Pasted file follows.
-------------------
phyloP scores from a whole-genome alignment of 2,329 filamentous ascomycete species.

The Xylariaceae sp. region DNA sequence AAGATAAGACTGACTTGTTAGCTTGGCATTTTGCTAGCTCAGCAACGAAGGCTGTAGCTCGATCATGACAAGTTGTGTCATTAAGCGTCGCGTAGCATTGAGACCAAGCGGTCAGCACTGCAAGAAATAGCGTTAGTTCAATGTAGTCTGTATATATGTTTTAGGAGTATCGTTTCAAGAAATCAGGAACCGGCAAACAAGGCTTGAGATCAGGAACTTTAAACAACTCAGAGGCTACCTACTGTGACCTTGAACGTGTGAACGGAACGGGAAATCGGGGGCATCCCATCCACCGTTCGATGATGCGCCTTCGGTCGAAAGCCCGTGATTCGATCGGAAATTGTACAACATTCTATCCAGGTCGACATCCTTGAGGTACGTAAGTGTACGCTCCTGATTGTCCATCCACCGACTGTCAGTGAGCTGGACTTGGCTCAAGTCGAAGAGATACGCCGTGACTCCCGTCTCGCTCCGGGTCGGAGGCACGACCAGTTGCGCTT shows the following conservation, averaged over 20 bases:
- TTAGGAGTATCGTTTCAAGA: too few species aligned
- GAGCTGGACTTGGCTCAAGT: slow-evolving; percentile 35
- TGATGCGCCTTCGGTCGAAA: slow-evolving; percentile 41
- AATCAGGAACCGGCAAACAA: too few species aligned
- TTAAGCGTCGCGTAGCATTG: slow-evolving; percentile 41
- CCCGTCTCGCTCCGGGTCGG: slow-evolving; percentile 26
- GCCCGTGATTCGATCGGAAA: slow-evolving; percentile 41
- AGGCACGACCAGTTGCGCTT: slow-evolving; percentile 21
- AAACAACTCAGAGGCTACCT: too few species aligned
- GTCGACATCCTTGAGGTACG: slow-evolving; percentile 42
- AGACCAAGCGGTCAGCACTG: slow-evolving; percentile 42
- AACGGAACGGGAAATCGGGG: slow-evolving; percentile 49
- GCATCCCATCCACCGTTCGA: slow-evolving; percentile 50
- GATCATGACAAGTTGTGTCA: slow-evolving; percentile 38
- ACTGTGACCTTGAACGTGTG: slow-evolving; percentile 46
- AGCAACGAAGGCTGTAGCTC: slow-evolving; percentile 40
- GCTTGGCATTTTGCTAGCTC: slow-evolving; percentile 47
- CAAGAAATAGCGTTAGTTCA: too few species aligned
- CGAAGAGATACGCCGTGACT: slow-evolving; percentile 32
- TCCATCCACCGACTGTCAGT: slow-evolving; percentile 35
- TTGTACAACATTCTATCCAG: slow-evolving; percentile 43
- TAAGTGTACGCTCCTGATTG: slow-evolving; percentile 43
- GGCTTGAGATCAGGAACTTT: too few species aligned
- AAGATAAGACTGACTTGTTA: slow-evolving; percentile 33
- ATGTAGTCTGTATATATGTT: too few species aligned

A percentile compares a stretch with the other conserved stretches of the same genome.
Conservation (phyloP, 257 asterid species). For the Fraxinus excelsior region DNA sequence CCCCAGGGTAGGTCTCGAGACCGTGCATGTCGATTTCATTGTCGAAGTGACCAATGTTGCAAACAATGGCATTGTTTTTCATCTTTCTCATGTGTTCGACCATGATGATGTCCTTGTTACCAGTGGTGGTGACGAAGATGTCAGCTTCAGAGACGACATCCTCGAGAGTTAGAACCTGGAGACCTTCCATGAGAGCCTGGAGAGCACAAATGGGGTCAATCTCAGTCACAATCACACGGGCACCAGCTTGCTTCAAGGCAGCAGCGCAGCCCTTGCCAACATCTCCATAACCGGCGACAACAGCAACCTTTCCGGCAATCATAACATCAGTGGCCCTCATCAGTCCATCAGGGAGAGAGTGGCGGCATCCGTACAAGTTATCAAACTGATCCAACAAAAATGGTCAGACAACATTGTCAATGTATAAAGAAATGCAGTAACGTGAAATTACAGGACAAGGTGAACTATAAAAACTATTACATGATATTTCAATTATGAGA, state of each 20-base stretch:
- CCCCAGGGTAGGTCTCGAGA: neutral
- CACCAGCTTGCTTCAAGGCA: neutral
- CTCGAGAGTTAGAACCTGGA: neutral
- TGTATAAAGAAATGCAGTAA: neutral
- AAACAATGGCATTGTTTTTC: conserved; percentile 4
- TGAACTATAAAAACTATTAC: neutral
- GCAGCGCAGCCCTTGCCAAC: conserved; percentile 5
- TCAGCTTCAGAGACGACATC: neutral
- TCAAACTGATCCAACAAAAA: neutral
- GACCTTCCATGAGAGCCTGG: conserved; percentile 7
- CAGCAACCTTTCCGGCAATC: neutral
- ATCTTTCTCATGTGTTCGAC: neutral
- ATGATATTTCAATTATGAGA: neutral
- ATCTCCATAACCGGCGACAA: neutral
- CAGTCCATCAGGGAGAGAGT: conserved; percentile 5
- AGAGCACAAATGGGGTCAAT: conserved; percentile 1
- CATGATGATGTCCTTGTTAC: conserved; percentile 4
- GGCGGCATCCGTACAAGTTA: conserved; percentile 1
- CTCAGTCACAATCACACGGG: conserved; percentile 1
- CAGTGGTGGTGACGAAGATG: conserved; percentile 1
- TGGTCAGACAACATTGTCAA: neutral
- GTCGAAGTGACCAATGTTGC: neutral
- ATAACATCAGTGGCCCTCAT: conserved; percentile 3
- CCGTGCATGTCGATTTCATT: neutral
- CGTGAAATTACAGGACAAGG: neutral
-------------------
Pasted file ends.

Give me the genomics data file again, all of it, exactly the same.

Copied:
phyloP scores from a whole-genome alignment of 2,329 filamentous ascomycete species.

The Xylariaceae sp. region DNA sequence AAGATAAGACTGACTTGTTAGCTTGGCATTTTGCTAGCTCAGCAACGAAGGCTGTAGCTCGATCATGACAAGTTGTGTCATTAAGCGTCGCGTAGCATTGAGACCAAGCGGTCAGCACTGCAAGAAATAGCGTTAGTTCAATGTAGTCTGTATATATGTTTTAGGAGTATCGTTTCAAGAAATCAGGAACCGGCAAACAAGGCTTGAGATCAGGAACTTTAAACAACTCAGAGGCTACCTACTGTGACCTTGAACGTGTGAACGGAACGGGAAATCGGGGGCATCCCATCCACCGTTCGATGATGCGCCTTCGGTCGAAAGCCCGTGATTCGATCGGAAATTGTACAACATTCTATCCAGGTCGACATCCTTGAGGTACGTAAGTGTACGCTCCTGATTGTCCATCCACCGACTGTCAGTGAGCTGGACTTGGCTCAAGTCGAAGAGATACGCCGTGACTCCCGTCTCGCTCCGGGTCGGAGGCACGACCAGTTGCGCTT shows the following conservation, averaged over 20 bases:
- TTAGGAGTATCGTTTCAAGA: too few species aligned
- GAGCTGGACTTGGCTCAAGT: slow-evolving; percentile 35
- TGATGCGCCTTCGGTCGAAA: slow-evolving; percentile 41
- AATCAGGAACCGGCAAACAA: too few species aligned
- TTAAGCGTCGCGTAGCATTG: slow-evolving; percentile 41
- CCCGTCTCGCTCCGGGTCGG: slow-evolving; percentile 26
- GCCCGTGATTCGATCGGAAA: slow-evolving; percentile 41
- AGGCACGACCAGTTGCGCTT: slow-evolving; percentile 21
- AAACAACTCAGAGGCTACCT: too few species aligned
- GTCGACATCCTTGAGGTACG: slow-evolving; percentile 42
- AGACCAAGCGGTCAGCACTG: slow-evolving; percentile 42
- AACGGAACGGGAAATCGGGG: slow-evolving; percentile 49
- GCATCCCATCCACCGTTCGA: slow-evolving; percentile 50
- GATCATGACAAGTTGTGTCA: slow-evolving; percentile 38
- ACTGTGACCTTGAACGTGTG: slow-evolving; percentile 46
- AGCAACGAAGGCTGTAGCTC: slow-evolving; percentile 40
- GCTTGGCATTTTGCTAGCTC: slow-evolving; percentile 47
- CAAGAAATAGCGTTAGTTCA: too few species aligned
- CGAAGAGATACGCCGTGACT: slow-evolving; percentile 32
- TCCATCCACCGACTGTCAGT: slow-evolving; percentile 35
- TTGTACAACATTCTATCCAG: slow-evolving; percentile 43
- TAAGTGTACGCTCCTGATTG: slow-evolving; percentile 43
- GGCTTGAGATCAGGAACTTT: too few species aligned
- AAGATAAGACTGACTTGTTA: slow-evolving; percentile 33
- ATGTAGTCTGTATATATGTT: too few species aligned

A percentile compares a stretch with the other conserved stretches of the same genome.
Conservation (phyloP, 257 asterid species). For the Fraxinus excelsior region DNA sequence CCCCAGGGTAGGTCTCGAGACCGTGCATGTCGATTTCATTGTCGAAGTGACCAATGTTGCAAACAATGGCATTGTTTTTCATCTTTCTCATGTGTTCGACCATGATGATGTCCTTGTTACCAGTGGTGGTGACGAAGATGTCAGCTTCAGAGACGACATCCTCGAGAGTTAGAACCTGGAGACCTTCCATGAGAGCCTGGAGAGCACAAATGGGGTCAATCTCAGTCACAATCACACGGGCACCAGCTTGCTTCAAGGCAGCAGCGCAGCCCTTGCCAACATCTCCATAACCGGCGACAACAGCAACCTTTCCGGCAATCATAACATCAGTGGCCCTCATCAGTCCATCAGGGAGAGAGTGGCGGCATCCGTACAAGTTATCAAACTGATCCAACAAAAATGGTCAGACAACATTGTCAATGTATAAAGAAATGCAGTAACGTGAAATTACAGGACAAGGTGAACTATAAAAACTATTACATGATATTTCAATTATGAGA, state of each 20-base stretch:
- CCCCAGGGTAGGTCTCGAGA: neutral
- CACCAGCTTGCTTCAAGGCA: neutral
- CTCGAGAGTTAGAACCTGGA: neutral
- TGTATAAAGAAATGCAGTAA: neutral
- AAACAATGGCATTGTTTTTC: conserved; percentile 4
- TGAACTATAAAAACTATTAC: neutral
- GCAGCGCAGCCCTTGCCAAC: conserved; percentile 5
- TCAGCTTCAGAGACGACATC: neutral
- TCAAACTGATCCAACAAAAA: neutral
- GACCTTCCATGAGAGCCTGG: conserved; percentile 7
- CAGCAACCTTTCCGGCAATC: neutral
- ATCTTTCTCATGTGTTCGAC: neutral
- ATGATATTTCAATTATGAGA: neutral
- ATCTCCATAACCGGCGACAA: neutral
- CAGTCCATCAGGGAGAGAGT: conserved; percentile 5
- AGAGCACAAATGGGGTCAAT: conserved; percentile 1
- CATGATGATGTCCTTGTTAC: conserved; percentile 4
- GGCGGCATCCGTACAAGTTA: conserved; percentile 1
- CTCAGTCACAATCACACGGG: conserved; percentile 1
- CAGTGGTGGTGACGAAGATG: conserved; percentile 1
- TGGTCAGACAACATTGTCAA: neutral
- GTCGAAGTGACCAATGTTGC: neutral
- ATAACATCAGTGGCCCTCAT: conserved; percentile 3
- CCGTGCATGTCGATTTCATT: neutral
- CGTGAAATTACAGGACAAGG: neutral